Maritime UAV no fish out of water
Britain’s Warrior Aero Marine has formed a team to produce innovative maritime unmanned systems. The project has resulted in the construction of the seven-foot-long Gull 24 model, which has already undergone successful trials in a wide range of sea and wind conditions. The UK Ministry of Defence has designated this as a UXV, with the “X” indicating a combination of both aerial and water surface capabilities to differentiate it from the more common UAV.
The trials of the Gull 24’s surface launch and recovery systems conducted under a UK Defence Technology Council contract have proved the concept of a practical seaborne UAV system. To this end, Warrior worked with Roke Manor Research to develop sensing technologies to aid automated management of the aircraft when operating in surface mode.
The Gull 24 opens an array of new concepts of operations and maritime objectives not considered before. By adding aircraft speed and range to a robust vessel capability, Warrior has demonstrated that the UXV concept can extend the reach of maritime payloads. The Gull trials overcame many challenging automation and integration issues, including interfacing with a ship without imposing on its airspace. A UXV can leave and approach a vessel at speed while on the surface, which permits simultaneous operation with other aerial systems.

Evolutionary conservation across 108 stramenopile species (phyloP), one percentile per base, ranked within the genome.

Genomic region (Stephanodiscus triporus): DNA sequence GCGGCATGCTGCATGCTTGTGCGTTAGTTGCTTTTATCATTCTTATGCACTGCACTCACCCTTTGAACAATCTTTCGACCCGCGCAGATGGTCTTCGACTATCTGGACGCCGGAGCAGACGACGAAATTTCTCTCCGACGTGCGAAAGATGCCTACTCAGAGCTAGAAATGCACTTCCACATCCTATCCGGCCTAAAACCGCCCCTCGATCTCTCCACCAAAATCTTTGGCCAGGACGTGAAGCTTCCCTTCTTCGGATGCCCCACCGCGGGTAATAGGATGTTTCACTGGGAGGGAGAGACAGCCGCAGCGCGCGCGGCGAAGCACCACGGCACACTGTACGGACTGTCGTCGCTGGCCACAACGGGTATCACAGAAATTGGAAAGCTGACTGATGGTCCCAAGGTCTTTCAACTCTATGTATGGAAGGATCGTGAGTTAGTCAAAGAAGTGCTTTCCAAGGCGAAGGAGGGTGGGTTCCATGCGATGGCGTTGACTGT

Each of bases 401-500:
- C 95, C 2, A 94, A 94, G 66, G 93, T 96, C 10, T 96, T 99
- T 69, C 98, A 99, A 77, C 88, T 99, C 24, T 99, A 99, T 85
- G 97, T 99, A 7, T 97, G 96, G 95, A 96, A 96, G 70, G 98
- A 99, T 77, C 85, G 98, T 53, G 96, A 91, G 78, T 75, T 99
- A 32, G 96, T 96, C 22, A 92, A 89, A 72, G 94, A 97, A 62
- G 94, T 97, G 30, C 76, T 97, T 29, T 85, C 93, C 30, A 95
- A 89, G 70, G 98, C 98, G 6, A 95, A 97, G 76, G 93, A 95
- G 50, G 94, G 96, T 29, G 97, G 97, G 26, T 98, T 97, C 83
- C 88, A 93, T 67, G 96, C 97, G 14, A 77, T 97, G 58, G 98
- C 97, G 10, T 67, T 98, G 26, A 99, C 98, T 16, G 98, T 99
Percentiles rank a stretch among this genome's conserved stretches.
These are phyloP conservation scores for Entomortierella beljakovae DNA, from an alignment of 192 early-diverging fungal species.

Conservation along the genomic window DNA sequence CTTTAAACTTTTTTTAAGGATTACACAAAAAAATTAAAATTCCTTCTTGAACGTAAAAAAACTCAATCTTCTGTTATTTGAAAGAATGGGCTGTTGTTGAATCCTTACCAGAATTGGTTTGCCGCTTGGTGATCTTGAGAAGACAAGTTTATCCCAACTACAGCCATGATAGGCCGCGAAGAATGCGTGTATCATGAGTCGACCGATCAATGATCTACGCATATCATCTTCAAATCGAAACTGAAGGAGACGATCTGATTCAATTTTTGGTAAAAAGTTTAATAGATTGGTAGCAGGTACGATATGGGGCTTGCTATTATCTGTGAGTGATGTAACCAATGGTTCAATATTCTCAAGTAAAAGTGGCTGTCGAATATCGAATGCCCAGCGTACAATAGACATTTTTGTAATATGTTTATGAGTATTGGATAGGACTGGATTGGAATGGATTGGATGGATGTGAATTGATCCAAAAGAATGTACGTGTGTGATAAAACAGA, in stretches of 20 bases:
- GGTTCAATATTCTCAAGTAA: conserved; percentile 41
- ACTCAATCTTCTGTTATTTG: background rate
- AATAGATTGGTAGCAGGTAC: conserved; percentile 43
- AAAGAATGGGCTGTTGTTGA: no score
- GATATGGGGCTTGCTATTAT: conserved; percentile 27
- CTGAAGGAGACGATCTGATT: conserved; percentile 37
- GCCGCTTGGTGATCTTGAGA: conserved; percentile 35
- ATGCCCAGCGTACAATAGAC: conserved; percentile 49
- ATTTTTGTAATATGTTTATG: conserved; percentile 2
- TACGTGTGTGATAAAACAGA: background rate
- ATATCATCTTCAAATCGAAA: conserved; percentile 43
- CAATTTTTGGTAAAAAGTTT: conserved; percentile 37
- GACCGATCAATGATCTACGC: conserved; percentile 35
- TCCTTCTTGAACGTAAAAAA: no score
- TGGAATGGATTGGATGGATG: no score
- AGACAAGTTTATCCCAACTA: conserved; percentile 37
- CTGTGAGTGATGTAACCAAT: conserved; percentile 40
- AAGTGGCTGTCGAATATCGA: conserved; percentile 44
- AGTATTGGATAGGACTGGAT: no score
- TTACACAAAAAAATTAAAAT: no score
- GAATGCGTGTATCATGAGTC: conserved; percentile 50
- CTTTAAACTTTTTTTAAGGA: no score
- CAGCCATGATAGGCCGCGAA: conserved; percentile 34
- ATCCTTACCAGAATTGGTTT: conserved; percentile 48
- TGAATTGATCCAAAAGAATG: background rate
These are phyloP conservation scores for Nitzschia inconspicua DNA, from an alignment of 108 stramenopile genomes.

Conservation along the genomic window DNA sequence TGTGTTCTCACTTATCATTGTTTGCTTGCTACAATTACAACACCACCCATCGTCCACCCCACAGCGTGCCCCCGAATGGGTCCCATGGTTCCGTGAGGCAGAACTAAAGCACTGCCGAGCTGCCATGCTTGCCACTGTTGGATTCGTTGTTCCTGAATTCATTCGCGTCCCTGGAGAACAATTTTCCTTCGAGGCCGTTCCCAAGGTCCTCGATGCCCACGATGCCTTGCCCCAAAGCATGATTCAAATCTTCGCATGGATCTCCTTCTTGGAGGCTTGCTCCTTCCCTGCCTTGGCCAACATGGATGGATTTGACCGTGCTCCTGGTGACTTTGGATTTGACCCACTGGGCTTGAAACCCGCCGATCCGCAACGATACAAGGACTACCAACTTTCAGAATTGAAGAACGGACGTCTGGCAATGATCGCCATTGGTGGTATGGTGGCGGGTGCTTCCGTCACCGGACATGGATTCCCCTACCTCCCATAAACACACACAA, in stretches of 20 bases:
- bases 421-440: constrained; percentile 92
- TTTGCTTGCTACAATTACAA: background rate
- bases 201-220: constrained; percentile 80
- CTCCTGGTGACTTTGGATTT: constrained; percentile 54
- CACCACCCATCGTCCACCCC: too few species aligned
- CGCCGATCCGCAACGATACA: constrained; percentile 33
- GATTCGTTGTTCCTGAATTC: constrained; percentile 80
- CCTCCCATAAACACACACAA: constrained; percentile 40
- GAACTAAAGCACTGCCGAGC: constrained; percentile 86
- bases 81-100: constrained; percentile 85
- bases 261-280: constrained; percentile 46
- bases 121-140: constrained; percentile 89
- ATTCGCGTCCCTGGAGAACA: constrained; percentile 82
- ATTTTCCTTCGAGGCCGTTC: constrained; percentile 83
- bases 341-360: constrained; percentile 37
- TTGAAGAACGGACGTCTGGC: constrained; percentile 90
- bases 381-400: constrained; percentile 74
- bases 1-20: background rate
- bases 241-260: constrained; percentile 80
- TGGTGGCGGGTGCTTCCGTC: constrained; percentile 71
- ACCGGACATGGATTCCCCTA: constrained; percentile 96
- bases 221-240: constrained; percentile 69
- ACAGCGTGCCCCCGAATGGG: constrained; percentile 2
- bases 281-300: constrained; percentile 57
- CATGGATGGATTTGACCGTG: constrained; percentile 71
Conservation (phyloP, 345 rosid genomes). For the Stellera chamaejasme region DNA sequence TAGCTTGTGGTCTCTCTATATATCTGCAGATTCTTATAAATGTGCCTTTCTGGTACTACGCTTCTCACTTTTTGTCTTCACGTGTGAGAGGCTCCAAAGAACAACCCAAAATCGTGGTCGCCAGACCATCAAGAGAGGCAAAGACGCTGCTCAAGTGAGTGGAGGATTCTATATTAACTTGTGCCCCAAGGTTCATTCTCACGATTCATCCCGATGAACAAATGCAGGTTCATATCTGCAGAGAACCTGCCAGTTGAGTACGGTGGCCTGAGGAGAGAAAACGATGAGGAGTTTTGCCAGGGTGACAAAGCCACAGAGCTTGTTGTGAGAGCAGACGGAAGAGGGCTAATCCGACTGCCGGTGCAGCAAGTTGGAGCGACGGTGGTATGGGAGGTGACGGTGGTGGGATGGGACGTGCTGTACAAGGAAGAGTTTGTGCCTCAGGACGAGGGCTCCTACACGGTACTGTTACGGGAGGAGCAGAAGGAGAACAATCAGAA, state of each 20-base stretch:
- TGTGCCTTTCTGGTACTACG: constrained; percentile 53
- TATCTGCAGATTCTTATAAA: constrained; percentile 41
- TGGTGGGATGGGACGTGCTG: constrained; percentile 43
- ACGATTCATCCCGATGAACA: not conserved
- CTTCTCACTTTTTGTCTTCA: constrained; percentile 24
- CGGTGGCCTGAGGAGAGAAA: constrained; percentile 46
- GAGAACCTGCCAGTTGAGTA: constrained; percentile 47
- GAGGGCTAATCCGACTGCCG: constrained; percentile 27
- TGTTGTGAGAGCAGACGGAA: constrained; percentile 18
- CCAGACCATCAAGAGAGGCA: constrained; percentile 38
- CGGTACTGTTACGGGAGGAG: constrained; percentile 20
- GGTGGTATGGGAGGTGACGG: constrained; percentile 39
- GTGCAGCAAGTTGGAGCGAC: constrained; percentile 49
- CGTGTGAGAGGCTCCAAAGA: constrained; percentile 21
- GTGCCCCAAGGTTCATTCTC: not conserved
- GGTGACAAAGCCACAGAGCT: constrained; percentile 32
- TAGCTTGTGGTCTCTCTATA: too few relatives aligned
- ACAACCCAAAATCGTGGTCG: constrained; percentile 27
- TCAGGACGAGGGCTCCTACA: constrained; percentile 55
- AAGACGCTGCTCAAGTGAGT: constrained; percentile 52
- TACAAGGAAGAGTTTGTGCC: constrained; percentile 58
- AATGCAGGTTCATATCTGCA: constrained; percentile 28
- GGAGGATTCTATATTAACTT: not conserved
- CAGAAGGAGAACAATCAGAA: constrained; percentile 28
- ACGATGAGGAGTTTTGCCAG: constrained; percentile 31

Warrior is encouraged by the success of the proof-of-concept Gull 24 and is focusing on a larger 13-foot Gull 36 model to achieve larger and contrasting payloads as well as longer range objectives. The payloads will include airborne and surface-operated electronic surveillance tasks as well as operating dipping and towed sonar. Following a technology evaluation consortium led by Flight Refuelling, Warrior is under contract to build two Gull 36 systems for Australia’s civil Astrea UAV program.
On the face of it, several parts of the Asia Pacific region, such as Indonesia’s archipelagos, are ripe territory for introducing floatplane and seaplane air taxi services. Warrior, represented here at the Singapore Airshow by the Farnborough Aerospace Consortium, also wants to address that market with a new generation of seaplanes. The proposed six-seat Centaur that has resulted from the effort makes use of company founder James Labouchere’s new-concept hull forms. However, further development depends upon attracting partners willing to help fund the project.